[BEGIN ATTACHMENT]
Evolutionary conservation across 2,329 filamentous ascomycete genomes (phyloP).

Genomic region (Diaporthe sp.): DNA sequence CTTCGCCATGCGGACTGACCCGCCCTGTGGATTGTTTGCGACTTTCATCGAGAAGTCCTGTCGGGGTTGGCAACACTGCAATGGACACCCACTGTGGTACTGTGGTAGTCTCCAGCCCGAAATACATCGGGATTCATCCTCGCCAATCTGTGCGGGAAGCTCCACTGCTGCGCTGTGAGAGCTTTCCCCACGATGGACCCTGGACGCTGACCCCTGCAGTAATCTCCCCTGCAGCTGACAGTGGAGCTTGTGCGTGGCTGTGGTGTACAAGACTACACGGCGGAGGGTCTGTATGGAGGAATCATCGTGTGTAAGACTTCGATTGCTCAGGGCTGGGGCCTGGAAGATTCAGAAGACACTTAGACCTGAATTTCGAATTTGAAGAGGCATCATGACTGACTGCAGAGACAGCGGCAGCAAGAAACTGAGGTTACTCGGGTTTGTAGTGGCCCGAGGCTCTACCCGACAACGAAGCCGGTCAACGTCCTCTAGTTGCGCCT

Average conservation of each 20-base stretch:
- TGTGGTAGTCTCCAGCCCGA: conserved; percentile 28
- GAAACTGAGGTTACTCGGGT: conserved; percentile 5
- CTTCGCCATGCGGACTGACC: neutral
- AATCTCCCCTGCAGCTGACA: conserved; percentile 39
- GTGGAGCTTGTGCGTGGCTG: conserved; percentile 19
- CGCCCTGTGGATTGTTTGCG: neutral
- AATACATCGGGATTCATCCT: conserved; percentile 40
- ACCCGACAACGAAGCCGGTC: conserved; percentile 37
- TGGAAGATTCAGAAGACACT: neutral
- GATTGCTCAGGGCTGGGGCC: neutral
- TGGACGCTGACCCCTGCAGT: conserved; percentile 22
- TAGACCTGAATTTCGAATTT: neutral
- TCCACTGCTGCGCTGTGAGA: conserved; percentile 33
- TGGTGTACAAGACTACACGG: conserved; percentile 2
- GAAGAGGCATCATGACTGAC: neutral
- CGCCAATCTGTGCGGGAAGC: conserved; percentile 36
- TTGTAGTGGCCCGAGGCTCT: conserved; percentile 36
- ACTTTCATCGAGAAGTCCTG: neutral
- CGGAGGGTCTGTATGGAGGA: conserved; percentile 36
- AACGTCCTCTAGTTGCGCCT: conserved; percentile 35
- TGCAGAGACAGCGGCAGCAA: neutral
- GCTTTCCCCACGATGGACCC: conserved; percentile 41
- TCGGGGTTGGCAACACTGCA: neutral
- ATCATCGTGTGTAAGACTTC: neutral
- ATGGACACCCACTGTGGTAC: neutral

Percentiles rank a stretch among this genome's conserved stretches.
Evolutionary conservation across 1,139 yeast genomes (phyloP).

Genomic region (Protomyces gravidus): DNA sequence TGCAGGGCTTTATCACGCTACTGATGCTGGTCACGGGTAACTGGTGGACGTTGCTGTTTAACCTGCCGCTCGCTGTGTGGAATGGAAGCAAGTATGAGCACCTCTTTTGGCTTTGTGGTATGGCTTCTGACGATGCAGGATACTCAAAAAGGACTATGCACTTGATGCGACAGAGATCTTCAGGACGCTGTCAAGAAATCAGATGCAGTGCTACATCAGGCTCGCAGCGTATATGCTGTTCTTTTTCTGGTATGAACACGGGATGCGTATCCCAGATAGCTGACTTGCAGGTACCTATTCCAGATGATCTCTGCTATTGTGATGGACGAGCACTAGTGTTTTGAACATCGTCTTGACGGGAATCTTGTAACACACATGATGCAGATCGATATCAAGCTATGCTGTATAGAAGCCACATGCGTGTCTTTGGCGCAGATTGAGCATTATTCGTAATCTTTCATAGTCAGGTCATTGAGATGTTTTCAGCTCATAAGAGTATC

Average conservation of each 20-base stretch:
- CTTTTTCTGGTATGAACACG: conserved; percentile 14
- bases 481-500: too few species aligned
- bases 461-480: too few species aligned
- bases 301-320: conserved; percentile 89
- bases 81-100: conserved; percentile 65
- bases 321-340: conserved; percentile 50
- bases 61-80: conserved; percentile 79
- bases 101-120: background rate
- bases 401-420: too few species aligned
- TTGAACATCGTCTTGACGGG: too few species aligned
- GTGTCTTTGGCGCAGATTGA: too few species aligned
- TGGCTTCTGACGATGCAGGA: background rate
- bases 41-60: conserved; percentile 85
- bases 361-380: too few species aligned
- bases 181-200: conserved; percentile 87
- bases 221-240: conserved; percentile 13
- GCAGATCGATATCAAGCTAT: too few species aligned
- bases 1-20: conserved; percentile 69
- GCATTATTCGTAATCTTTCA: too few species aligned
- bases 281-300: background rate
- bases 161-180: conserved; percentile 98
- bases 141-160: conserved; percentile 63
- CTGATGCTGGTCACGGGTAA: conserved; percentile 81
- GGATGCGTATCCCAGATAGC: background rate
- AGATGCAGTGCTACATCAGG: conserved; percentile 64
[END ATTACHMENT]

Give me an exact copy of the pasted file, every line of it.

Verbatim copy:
Evolutionary conservation across 2,329 filamentous ascomycete genomes (phyloP).

Genomic region (Diaporthe sp.): DNA sequence CTTCGCCATGCGGACTGACCCGCCCTGTGGATTGTTTGCGACTTTCATCGAGAAGTCCTGTCGGGGTTGGCAACACTGCAATGGACACCCACTGTGGTACTGTGGTAGTCTCCAGCCCGAAATACATCGGGATTCATCCTCGCCAATCTGTGCGGGAAGCTCCACTGCTGCGCTGTGAGAGCTTTCCCCACGATGGACCCTGGACGCTGACCCCTGCAGTAATCTCCCCTGCAGCTGACAGTGGAGCTTGTGCGTGGCTGTGGTGTACAAGACTACACGGCGGAGGGTCTGTATGGAGGAATCATCGTGTGTAAGACTTCGATTGCTCAGGGCTGGGGCCTGGAAGATTCAGAAGACACTTAGACCTGAATTTCGAATTTGAAGAGGCATCATGACTGACTGCAGAGACAGCGGCAGCAAGAAACTGAGGTTACTCGGGTTTGTAGTGGCCCGAGGCTCTACCCGACAACGAAGCCGGTCAACGTCCTCTAGTTGCGCCT

Average conservation of each 20-base stretch:
- TGTGGTAGTCTCCAGCCCGA: conserved; percentile 28
- GAAACTGAGGTTACTCGGGT: conserved; percentile 5
- CTTCGCCATGCGGACTGACC: neutral
- AATCTCCCCTGCAGCTGACA: conserved; percentile 39
- GTGGAGCTTGTGCGTGGCTG: conserved; percentile 19
- CGCCCTGTGGATTGTTTGCG: neutral
- AATACATCGGGATTCATCCT: conserved; percentile 40
- ACCCGACAACGAAGCCGGTC: conserved; percentile 37
- TGGAAGATTCAGAAGACACT: neutral
- GATTGCTCAGGGCTGGGGCC: neutral
- TGGACGCTGACCCCTGCAGT: conserved; percentile 22
- TAGACCTGAATTTCGAATTT: neutral
- TCCACTGCTGCGCTGTGAGA: conserved; percentile 33
- TGGTGTACAAGACTACACGG: conserved; percentile 2
- GAAGAGGCATCATGACTGAC: neutral
- CGCCAATCTGTGCGGGAAGC: conserved; percentile 36
- TTGTAGTGGCCCGAGGCTCT: conserved; percentile 36
- ACTTTCATCGAGAAGTCCTG: neutral
- CGGAGGGTCTGTATGGAGGA: conserved; percentile 36
- AACGTCCTCTAGTTGCGCCT: conserved; percentile 35
- TGCAGAGACAGCGGCAGCAA: neutral
- GCTTTCCCCACGATGGACCC: conserved; percentile 41
- TCGGGGTTGGCAACACTGCA: neutral
- ATCATCGTGTGTAAGACTTC: neutral
- ATGGACACCCACTGTGGTAC: neutral

Percentiles rank a stretch among this genome's conserved stretches.
Evolutionary conservation across 1,139 yeast genomes (phyloP).

Genomic region (Protomyces gravidus): DNA sequence TGCAGGGCTTTATCACGCTACTGATGCTGGTCACGGGTAACTGGTGGACGTTGCTGTTTAACCTGCCGCTCGCTGTGTGGAATGGAAGCAAGTATGAGCACCTCTTTTGGCTTTGTGGTATGGCTTCTGACGATGCAGGATACTCAAAAAGGACTATGCACTTGATGCGACAGAGATCTTCAGGACGCTGTCAAGAAATCAGATGCAGTGCTACATCAGGCTCGCAGCGTATATGCTGTTCTTTTTCTGGTATGAACACGGGATGCGTATCCCAGATAGCTGACTTGCAGGTACCTATTCCAGATGATCTCTGCTATTGTGATGGACGAGCACTAGTGTTTTGAACATCGTCTTGACGGGAATCTTGTAACACACATGATGCAGATCGATATCAAGCTATGCTGTATAGAAGCCACATGCGTGTCTTTGGCGCAGATTGAGCATTATTCGTAATCTTTCATAGTCAGGTCATTGAGATGTTTTCAGCTCATAAGAGTATC

Average conservation of each 20-base stretch:
- CTTTTTCTGGTATGAACACG: conserved; percentile 14
- bases 481-500: too few species aligned
- bases 461-480: too few species aligned
- bases 301-320: conserved; percentile 89
- bases 81-100: conserved; percentile 65
- bases 321-340: conserved; percentile 50
- bases 61-80: conserved; percentile 79
- bases 101-120: background rate
- bases 401-420: too few species aligned
- TTGAACATCGTCTTGACGGG: too few species aligned
- GTGTCTTTGGCGCAGATTGA: too few species aligned
- TGGCTTCTGACGATGCAGGA: background rate
- bases 41-60: conserved; percentile 85
- bases 361-380: too few species aligned
- bases 181-200: conserved; percentile 87
- bases 221-240: conserved; percentile 13
- GCAGATCGATATCAAGCTAT: too few species aligned
- bases 1-20: conserved; percentile 69
- GCATTATTCGTAATCTTTCA: too few species aligned
- bases 281-300: background rate
- bases 161-180: conserved; percentile 98
- bases 141-160: conserved; percentile 63
- CTGATGCTGGTCACGGGTAA: conserved; percentile 81
- GGATGCGTATCCCAGATAGC: background rate
- AGATGCAGTGCTACATCAGG: conserved; percentile 64